These cases, of course, are not typical. They make headlines precisely because they represent aberrant behavior; most males do not behave this way. But if you’re the parent of a boy, you need to know that boys’ biology and social conditioning put them squarely at risk of doing some seriously stupid things, particularly during their teenage years.

Let me explain.

Neuroscience has now shown that the circuitry of the human brain does not fully mature until humans reach their 20s. Importantly, the last parts of the brain to mature are links between the prefrontal cortex, which assists in judgement and problem-solving, and the limbic system, which handles emotion and self-regulation. In other words, teenage brains are not wired for optimal decision-making or response to crisis.

Add the fact that male brains are flooded with testosterone during adolescence, and testosterone increases boys’ propensity for action and risk-taking. Studies show that a certain molecule that’s important in developing a fear response to dangerous situations is less active in adolescent male brains than in female brains and adult males. Research has also shown that teen boys are prone to overestimate the possibility of reward and underestimate the odds of something bad happening, especially when they’re around other boys.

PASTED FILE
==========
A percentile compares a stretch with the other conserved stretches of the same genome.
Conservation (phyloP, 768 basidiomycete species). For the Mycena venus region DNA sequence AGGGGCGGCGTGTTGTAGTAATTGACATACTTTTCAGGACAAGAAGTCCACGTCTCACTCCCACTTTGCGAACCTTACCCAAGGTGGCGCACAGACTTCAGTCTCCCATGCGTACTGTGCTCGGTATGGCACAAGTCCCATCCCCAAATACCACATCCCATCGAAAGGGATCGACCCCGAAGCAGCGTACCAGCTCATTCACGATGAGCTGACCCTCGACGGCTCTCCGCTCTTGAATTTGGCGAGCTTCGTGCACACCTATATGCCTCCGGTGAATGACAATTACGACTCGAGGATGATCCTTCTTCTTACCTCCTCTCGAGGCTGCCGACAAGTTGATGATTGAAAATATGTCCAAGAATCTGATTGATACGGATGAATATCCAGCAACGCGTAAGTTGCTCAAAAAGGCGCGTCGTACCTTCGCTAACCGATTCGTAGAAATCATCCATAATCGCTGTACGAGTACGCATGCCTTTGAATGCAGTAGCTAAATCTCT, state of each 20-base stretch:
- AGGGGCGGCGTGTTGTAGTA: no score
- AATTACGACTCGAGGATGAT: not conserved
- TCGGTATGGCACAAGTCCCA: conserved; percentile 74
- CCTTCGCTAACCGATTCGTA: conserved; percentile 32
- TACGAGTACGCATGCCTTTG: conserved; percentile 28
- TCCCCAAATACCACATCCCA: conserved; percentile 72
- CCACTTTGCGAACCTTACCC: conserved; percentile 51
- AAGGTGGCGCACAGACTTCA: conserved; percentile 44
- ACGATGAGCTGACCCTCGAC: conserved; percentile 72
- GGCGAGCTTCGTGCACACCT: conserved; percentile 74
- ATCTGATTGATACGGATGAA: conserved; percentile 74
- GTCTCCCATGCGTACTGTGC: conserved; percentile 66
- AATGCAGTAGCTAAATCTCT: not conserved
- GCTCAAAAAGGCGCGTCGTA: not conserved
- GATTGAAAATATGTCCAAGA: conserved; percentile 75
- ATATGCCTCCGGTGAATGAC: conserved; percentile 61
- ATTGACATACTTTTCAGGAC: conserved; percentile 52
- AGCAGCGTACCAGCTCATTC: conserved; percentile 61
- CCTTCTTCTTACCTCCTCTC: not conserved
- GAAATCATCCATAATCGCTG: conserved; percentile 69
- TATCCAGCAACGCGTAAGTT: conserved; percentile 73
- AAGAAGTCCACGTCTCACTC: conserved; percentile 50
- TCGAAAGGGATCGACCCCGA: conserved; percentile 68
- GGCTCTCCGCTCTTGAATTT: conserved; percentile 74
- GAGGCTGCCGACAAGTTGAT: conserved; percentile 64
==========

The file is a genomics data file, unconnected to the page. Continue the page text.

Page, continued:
None of this excuses the actions of the boys in that frat house. But it does help explain what we’re up against. As parents of boys, we can’t assume that our boys will make the right decisions. We have to expect that sometimes doing the right thing will be very hard for them, especially in certain circumstances.

So what can we do to build our boys’ capacity to make good choices? Here are five ideas:

Build empathy. Empathy is the capacity to feel what others’ feel, to put oneself in the shoes of another – and it’s in shockingly short supply. According to a study by the University of Michigan, students who entered college after the year 2000 have empathy levels that are 40 percent lower than previous generations of college students.

You can build empathy in your sons by modeling empathy for them. Help others. Express understanding and give others the benefit of doubt. Talk about and name feelings; boys are under so much pressure societally to suppress their emotions. Make sure your boys know that your No. 1 goal for them to is become decent human beings.

Value your son, not his accomplishments. When you go on and on to others about your son’s grades, athletic accolades or starring roles, your child gets the message that his accomplishments are what you value about him. Of course it’s OK to be proud of your son and to share your pride in what he’s accomplished. The challenge is to balance that with acknowledgement of his value as a human being, separate from anything he’s done.